All Hands on Deck
The average person is familiar with the idea of security systems at large organizations: key cards, security guards, and ID badges. Similarly, we have a grasp on some small-scale home security: motion-detecting lights, home cameras, and our physical locks and keys.
What we haven’t come to terms with is that the digital landscape. It isn’t the same as the physical. It isn’t just massive banks or individual homes that might be targeted. In the ever-changing world of cybersecurity, companies of all sizes are at risk and we need to address the issue.
Whether it’s a local coffee shop with an e-commerce website or a marketing hub assisting other companies, practically every company is now digitized in some way. Large businesses that have expansive web presences are typically well secured and often have teams of employees making their cyber defenses strong.
However, many smaller and mid-sized companies don’t typically have security on their minds. Instead, they might be wholly focused on growing the business itself. They assume that cyberattacks are something that larger companies have to protect themselves from. This is unfortunately a massive oversight since mid-sized companies are particularly vulnerable to cyberattacks.
As Mike Wilson writes for Forbes, “with the continued growth in attacks, businesses of all shapes and sizes should heed the advice that it’s no longer a matter of if, but when they will suffer a breach.”
Full Steam Ahead
It is no surprise that the impact of the pandemic on cybersecurity has been massive and negative. As Covid-19 pushed our shopping, communication, and work lives online, threat attackers did their best to take advantage of the additional internet traffic. Hackers realized that remote work provided many new weakened attack vectors. At the same time, businesses around the world transitioned to digital avenues and had even less time to think about security. As Wilson points out, with companies’ attention diverted, “cybercriminals are reaping the rewards.”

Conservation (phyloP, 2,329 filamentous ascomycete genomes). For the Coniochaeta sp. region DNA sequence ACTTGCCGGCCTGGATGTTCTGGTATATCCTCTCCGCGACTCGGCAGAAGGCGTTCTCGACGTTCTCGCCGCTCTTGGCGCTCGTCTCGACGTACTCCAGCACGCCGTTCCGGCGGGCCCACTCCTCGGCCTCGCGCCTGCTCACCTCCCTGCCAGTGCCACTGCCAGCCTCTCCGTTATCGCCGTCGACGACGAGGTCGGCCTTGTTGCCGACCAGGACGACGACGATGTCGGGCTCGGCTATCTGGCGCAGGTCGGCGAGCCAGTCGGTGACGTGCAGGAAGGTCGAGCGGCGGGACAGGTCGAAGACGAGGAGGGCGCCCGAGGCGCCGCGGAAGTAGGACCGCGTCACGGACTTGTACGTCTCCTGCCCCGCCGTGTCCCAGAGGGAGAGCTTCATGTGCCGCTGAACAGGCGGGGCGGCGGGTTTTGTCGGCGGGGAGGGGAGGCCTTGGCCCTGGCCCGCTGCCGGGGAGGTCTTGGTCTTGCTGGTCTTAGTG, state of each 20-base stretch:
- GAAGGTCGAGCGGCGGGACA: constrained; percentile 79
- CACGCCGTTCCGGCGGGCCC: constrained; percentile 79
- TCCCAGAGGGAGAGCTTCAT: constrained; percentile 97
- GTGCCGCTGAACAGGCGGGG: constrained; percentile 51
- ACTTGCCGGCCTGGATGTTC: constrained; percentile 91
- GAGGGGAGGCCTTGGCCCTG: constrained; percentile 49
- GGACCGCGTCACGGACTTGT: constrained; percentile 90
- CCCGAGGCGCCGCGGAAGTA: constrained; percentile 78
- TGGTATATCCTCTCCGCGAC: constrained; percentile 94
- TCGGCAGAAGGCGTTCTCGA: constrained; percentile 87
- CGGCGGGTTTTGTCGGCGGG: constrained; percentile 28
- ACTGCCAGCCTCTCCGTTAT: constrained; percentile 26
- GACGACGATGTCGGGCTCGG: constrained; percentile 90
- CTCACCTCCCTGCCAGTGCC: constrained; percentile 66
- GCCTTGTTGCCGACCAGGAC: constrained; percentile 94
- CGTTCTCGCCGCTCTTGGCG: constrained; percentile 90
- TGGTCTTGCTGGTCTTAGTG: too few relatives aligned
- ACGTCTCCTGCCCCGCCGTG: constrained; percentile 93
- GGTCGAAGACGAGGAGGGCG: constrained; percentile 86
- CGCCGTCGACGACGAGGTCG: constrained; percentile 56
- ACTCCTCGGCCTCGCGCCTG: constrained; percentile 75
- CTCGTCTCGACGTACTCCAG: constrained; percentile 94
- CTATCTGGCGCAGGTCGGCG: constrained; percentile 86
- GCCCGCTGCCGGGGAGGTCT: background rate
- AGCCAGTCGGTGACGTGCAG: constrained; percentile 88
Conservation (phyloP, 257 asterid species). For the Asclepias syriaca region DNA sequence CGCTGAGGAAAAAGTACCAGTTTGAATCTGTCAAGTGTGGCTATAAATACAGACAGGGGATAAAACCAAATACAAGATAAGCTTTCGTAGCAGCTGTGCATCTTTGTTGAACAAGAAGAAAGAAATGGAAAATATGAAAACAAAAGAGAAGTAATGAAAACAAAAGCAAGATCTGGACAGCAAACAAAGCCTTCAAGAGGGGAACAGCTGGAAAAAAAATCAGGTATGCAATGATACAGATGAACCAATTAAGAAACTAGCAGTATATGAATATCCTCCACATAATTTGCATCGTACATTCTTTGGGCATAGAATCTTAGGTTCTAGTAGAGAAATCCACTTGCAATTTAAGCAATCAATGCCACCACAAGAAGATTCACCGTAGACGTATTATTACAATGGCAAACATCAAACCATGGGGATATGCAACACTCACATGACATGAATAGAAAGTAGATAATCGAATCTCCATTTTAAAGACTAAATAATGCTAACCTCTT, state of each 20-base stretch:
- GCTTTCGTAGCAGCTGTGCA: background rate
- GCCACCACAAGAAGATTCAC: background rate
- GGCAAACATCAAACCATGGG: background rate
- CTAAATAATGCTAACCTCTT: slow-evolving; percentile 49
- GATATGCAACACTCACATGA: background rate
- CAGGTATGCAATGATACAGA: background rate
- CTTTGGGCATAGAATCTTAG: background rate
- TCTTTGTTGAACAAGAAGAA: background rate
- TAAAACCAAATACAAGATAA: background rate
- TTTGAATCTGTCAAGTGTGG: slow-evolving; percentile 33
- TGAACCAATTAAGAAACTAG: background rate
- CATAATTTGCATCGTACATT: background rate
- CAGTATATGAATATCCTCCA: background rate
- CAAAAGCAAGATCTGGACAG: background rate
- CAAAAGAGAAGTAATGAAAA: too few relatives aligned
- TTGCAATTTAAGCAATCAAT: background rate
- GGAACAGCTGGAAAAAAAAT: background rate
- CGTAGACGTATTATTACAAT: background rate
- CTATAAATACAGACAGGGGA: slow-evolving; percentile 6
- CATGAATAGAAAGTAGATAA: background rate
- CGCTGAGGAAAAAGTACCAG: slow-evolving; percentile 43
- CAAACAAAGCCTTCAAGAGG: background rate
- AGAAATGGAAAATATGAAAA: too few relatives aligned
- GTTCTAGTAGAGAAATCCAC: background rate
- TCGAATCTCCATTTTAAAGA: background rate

Keeping It Ship-Shape
Here are three straightforward tips small and mid-sized companies could do that would greatly impact their cybersecurity defensive stance.
- Call for Help!
It’s completely reasonable for mid-sized organizations to not want to become cybersecurity experts. Instead, they should consider outsourcing to cloud-based services.
There is a growing pool of services available that can reduce the onus of security for an organization. In addition to the benefits of expert, stable, and reliable security, it’s often a more cost-effective route to take.
By outsourcing, a company can reduce the internal resources required to maintain infrastructure and direct it towards the intended business.
- Choose a Captain
Depending on the size and capacity of the business, it’s recommended to designate someone as a security advocate. This doesn’t mean hiring a new full-time professional. It could be an existing IT role allocating some time and resources.
Identifying an individual who can prioritize thinking about the threat landscape and suggest changes for the organization is a necessity. Such a person can help build not only defensive strategies but also backup strategies.
The risk of ransomware increased dramatically in 2020, so taking steps to institute a process if the organization does get breached is reasonable. This kind of plan includes details about data backups or user privacy.
- Care for your Cargo
As Wilson puts it, think about security less as a tick-box activity and more as a product that needs tending and growing. The only thing certain in cybersecurity is change as hackers and defensive experts continually seek new strategies. Organizations in all industries and of any size—but particularly small and mid-sized companies—need to adapt constantly.
Batten Down the Hatches
Your organization’s online security is your responsibility. You don’t have to roll out the cannons to scare hackers off, but companies need to have due diligence when it comes to not making themselves an easy target. Get involved in cybersecurity now, instead of data recovery later.